This leads to the third great deception of morality, that the world is not as it should be. Moral systems point to the natural state of the world, where predator consumes prey, as wicked and point to a supernatural world where all is “as it should be.” The Cult of the Mystic Tyrant rejects this. They see the chaotic nature of the world, full of suffering and predation, as beautiful. What moralists call “predation” they call “competition.” What the moralists call “suffering” the cult see as a call to action. Moralists see a purpose to the world. The Cult sees no purpose to the world, other than the purpose you choose for it, and for yourself. Moralists demand a God or “destiny” or “Communion” that holds the secret purpose for everyone. The cult calls this self-imposed slavery and argues that once you accept that the world has no secret purpose for you, you realize you have the freedom to forge your own destiny.

“Mewling prey! You tremble before the predator and cry out for mercy from an uncaring universe! Why do you not save yourself? Do not condemn the predator that eats to survive, nor the pain that brings you to tears. Learn from them! Become a predator yourself, or suffer the fate you deserve!” The Tyrannical Manifesto, Satra Temos

So, the Cult calls upon all cultists to cast off the shackles of self-limiting morality, but to what end? Once a cultist has grasped the deep lie of morality, has seen his own weakness, has been made to face his own suffering and fears and grasps the futility of existence, then the true work can begin.

First, the Cultist must learn that he, like the universe, is a wild, chaotic mess of conflicting desires. A being has no singular “soul,” no “true core of consciousness,” but is instead a complex machine of parts that each have their own desire. The Cultist must learn to understand this and learn to understand himself. He must embrace the many conflicting passions within him, and choose the desire which he feels drives him the most. This passion must come to subordinate all other passions until it burns like a brand. Through the singular drive this passion (be it hatred, lust or ambition), he can achieve truly great things.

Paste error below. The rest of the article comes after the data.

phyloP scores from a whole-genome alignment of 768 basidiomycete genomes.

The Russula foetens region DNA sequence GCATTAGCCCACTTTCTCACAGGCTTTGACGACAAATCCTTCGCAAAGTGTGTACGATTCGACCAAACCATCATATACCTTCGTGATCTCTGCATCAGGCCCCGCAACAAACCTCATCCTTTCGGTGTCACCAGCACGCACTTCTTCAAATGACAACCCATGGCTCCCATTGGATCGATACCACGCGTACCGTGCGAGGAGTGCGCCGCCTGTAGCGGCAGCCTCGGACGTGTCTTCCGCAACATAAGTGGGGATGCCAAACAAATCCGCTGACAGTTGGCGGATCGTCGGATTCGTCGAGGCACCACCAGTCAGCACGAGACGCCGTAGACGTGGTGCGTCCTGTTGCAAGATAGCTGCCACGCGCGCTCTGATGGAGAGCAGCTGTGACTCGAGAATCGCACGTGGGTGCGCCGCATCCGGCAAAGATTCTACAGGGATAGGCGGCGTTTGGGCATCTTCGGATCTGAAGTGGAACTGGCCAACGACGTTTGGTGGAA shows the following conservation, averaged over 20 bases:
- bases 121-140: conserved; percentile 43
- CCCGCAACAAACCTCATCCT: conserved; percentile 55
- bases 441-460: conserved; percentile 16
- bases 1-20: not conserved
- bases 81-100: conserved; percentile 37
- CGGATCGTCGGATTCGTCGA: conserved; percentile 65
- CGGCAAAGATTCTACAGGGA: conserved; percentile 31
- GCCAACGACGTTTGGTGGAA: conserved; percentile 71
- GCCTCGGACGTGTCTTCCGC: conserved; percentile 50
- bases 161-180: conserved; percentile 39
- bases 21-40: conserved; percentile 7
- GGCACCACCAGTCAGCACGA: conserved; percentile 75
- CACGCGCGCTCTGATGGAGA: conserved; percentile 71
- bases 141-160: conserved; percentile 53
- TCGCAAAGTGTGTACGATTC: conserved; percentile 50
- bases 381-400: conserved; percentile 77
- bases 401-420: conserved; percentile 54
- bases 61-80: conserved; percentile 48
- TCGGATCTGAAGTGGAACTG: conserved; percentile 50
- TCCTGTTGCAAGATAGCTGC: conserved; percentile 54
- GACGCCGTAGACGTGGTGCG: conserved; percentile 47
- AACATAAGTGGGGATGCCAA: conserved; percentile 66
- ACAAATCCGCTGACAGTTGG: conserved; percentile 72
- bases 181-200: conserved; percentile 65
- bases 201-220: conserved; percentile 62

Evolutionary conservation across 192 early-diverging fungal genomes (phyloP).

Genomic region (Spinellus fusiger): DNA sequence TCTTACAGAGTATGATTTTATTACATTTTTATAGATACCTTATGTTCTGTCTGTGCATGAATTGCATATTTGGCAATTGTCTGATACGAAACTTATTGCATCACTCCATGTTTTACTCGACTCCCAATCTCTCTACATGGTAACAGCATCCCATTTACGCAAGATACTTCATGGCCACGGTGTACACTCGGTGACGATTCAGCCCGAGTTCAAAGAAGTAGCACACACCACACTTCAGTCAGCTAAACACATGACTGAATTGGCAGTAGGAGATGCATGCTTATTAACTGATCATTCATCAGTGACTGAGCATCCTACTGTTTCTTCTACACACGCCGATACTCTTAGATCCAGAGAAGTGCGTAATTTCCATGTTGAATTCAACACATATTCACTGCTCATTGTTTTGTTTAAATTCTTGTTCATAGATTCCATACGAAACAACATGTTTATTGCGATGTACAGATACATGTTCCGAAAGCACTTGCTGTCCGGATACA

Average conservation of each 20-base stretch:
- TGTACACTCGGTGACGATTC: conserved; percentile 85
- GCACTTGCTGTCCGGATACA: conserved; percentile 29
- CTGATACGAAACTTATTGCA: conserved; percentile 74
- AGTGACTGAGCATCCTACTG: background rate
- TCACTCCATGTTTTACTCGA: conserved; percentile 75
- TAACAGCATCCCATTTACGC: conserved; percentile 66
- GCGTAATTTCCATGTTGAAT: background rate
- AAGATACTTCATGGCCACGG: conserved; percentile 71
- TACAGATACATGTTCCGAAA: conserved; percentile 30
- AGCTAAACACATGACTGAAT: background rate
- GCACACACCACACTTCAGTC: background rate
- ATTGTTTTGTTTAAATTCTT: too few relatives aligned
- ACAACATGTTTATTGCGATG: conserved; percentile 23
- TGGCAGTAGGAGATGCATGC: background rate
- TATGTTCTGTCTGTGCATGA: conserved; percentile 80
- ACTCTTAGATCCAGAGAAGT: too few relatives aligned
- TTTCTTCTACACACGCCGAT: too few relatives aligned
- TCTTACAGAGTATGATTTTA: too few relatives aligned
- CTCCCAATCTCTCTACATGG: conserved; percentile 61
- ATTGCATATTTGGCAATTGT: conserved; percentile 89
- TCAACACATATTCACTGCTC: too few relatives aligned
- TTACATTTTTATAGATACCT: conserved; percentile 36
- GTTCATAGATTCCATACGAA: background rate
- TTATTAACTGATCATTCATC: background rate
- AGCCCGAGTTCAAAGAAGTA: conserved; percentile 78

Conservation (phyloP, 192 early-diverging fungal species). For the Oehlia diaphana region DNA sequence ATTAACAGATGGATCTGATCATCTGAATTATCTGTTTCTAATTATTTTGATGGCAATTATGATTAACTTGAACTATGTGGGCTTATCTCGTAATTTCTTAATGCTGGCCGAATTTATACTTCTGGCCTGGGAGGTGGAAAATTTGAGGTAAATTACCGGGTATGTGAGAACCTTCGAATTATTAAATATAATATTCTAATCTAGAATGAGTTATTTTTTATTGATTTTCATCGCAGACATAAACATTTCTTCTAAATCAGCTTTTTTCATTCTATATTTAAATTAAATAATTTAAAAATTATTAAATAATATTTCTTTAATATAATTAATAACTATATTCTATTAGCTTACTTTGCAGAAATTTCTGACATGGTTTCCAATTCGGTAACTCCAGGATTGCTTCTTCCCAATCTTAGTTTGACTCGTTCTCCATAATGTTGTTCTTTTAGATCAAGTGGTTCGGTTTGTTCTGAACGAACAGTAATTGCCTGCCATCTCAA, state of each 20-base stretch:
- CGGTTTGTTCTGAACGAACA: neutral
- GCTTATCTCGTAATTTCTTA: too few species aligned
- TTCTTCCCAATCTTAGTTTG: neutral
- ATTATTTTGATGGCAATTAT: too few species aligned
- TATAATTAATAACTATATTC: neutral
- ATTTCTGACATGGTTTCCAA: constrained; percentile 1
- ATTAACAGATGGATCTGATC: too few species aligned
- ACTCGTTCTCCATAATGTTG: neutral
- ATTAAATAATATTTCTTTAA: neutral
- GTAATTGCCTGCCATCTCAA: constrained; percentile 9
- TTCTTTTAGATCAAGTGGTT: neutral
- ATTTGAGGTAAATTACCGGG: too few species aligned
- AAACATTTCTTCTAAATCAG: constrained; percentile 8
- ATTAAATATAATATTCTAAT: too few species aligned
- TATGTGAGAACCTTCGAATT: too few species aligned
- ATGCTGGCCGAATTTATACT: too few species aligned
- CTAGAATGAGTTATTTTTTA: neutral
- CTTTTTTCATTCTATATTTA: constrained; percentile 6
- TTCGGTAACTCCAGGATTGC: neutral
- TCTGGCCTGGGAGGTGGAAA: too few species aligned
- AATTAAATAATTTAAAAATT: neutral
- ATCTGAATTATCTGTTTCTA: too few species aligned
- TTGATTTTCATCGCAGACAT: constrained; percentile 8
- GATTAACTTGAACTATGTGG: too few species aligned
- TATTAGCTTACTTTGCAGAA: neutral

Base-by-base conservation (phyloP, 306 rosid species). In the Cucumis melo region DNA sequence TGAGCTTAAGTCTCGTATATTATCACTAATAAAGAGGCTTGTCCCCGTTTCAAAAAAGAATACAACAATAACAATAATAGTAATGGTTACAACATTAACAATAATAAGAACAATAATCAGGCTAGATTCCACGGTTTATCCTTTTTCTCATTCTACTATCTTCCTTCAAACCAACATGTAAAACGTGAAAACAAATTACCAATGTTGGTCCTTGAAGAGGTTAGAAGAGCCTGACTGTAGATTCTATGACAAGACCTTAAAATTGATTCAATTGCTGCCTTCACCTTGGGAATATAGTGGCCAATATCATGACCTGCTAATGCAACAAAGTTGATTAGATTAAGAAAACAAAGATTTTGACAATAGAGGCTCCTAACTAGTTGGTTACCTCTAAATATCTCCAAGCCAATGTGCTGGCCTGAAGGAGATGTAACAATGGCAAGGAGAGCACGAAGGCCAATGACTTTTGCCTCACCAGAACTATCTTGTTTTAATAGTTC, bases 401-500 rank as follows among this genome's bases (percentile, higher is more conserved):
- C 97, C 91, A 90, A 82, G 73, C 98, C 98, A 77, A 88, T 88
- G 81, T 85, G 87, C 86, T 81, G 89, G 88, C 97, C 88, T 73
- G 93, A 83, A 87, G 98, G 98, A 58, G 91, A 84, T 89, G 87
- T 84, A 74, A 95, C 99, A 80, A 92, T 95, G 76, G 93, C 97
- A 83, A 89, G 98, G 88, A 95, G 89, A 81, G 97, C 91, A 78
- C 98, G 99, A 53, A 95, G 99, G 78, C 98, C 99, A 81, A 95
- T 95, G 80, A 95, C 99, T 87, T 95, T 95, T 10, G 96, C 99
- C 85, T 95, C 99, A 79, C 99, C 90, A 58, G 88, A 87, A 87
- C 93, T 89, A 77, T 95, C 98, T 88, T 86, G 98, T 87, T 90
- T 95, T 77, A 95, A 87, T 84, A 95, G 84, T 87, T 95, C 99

Next, the Cultist must embrace the doctrine of power. He must gain the skills of war, leadership, strategy and personal insight that will allow him to manipulate others and the universe itself to achieve the ends he wishes. He must cast aside that which holds him back or limits him. He must come to embrace the cycle of passion and success that drive all truly great men and in so doing, become great himself.

Finally, once greatness has been achieved, the Tyrant must grasp the ultimate virtue of self-direction. Morality, the Cult teaches, is a lie, but no one, not even the Cult, has the full truth. Lies can be useful, when you understand that they are lies. The Tyrant learns that if no purpose exists for the universe, he can impose his own; where no truth exists for the universe, he can impose his own. The Tyrant constructs his own code of conduct, his own morality, born of his own wishes and vision, and then imposes it upon himself and upon the world.